IDEAS home Printed from https://ideas.repec.org/
MyIDEAS: Login to save this paper or follow this series

Maternal employment and childhood obesity in China: Evidence from the China Health and Nutrition Survey

  • Nie, Peng
  • Sousa-Poza, Alfonso

Using five waves from the China Health and Nutrition Survey (CHNS), we investigate the association between maternal employment and obesity in children aged 3 - 17 in both rural and urban China. Using BMI and waist circumference as measures for pediatric adiposity, we provide scant evidence for its relation to maternal employment. We also find no strong association between maternal employment and our measures for children's diet and physical activity. Our study also suggests that grandparenting could have beneficial effects on childhood obesity.

If you experience problems downloading a file, check if you have the proper application to view it first. In case of further problems read the IDEAS help page. Note that these files are not on the IDEAS site. Please be patient as the files may be large.

File URL: http://econstor.eu/bitstream/10419/95858/1/78188697X.pdf
Download Restriction: no

Paper provided by University of Hohenheim, Center for Research on Innovation and Services (FZID) in its series FZID Discussion Papers with number 87-2014.

as
in new window

Length:
Date of creation: 2014
Date of revision:
Handle: RePEc:zbw:fziddp:872014
Contact details of provider: Postal: D-70593 Stuttgart
Phone: 0711-459-22476
Fax: 0711-459-23360
Web page: http://www.fzid.uni-hohenheim.de/
Email:


More information through EDIRC

References listed on IDEAS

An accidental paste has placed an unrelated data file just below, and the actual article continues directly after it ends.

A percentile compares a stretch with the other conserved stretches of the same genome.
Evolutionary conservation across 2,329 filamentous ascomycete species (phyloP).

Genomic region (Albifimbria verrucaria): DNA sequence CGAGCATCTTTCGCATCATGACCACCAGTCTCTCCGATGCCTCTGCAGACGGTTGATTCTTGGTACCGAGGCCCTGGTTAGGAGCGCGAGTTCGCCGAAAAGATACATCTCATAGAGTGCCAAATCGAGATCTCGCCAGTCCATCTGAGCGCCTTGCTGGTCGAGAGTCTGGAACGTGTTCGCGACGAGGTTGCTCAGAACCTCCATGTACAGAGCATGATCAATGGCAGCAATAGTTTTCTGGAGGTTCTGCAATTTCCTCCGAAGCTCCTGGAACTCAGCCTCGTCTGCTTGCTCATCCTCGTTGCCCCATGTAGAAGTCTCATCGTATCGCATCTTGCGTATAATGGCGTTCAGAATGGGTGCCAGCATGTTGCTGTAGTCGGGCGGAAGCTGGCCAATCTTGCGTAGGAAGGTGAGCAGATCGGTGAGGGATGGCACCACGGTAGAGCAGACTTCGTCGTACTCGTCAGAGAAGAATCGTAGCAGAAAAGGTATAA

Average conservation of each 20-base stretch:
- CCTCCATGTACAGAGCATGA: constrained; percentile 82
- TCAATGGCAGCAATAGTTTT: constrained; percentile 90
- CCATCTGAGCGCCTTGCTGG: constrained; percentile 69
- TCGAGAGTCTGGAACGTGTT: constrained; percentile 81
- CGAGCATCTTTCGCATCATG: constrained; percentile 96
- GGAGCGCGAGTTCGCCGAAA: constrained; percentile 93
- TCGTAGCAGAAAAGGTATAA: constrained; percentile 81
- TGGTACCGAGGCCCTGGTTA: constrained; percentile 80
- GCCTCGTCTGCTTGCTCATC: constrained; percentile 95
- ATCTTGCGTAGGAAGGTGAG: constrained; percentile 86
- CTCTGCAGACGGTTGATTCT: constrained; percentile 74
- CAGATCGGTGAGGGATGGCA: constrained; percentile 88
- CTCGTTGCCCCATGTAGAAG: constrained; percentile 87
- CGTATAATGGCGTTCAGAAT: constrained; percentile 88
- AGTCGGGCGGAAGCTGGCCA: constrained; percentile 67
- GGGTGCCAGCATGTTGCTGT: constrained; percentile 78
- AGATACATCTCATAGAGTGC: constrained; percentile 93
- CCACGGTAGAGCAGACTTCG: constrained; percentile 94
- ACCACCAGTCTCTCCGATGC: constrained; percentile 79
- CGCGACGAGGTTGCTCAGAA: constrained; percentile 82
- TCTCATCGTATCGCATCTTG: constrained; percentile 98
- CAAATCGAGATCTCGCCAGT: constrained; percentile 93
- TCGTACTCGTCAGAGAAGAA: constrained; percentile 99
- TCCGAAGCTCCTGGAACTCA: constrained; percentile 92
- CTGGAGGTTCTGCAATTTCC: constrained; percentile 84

Please report citation or reference errors to , or , if you are the registered author of the cited work, log in to your RePEc Author Service profile, click on "citations" and make appropriate adjustments.:

as in new window
  1. Stephanie Von Hinke Kessler Scholder, 2007. "Maternal Employment and Overweight Children: Does Timing Matter?," Health, Econometrics and Data Group (HEDG) Working Papers 07/12, HEDG, c/o Department of Economics, University of York.
  2. Gwozdz, Wencke & Sousa-Poza, Alfonso & Reisch, Lucia A. & Ahrens, Wolfgang & De Henauw, Stefaan & Eiben, Gabriele & Fernández-Alvira, Juan M. & Hadjigeorgiou, Charalampos & Kovács, Eva & Lauria, Fabio, 2013. "Maternal Employment and Childhood Obesity: A European Perspective," IZA Discussion Papers 7371, Institute for the Study of Labor (IZA).
  3. Christopher J. Ruhm, 2000. "Parental Employment and Child Cognitive Development," NBER Working Papers 7666, National Bureau of Economic Research, Inc.
  4. John Cawley & Feng Liu, 2007. "Maternal Employment and Childhood Obesity: A Search for Mechanisms in Time Use Data," NBER Working Papers 13600, National Bureau of Economic Research, Inc.
  5. Emma García & José M. Labeaga & Ana Carolina Ortega Masagué, 2006. "Maternal Employment and Childhood Obesity in Spain," Working Papers 2006-17, FEDEA.
  6. Yee Fei Chia, 2008. "Maternal labour supply and childhood obesity in Canada: evidence from the NLSCY," Canadian Journal of Economics, Canadian Economics Association, vol. 41(1), pages 217-242, February.
  7. Patricia M. Anderson & Kristin F. Butcher & Phillip B. Levine, 2002. "Maternal employment and overweight children," Working Paper Series WP-02-10, Federal Reserve Bank of Chicago.
  8. John Cawley & Richard V. Burkhauser, 2006. "Beyond BMI: The Value of More Accurate Measures of Fatness and Obesity in Social Science Research," NBER Working Papers 12291, National Bureau of Economic Research, Inc.
  9. Chris M. Herbst & Erdal Tekin, 2009. "Child Care Subsidies and Childhood Obesity," NBER Working Papers 15007, National Bureau of Economic Research, Inc.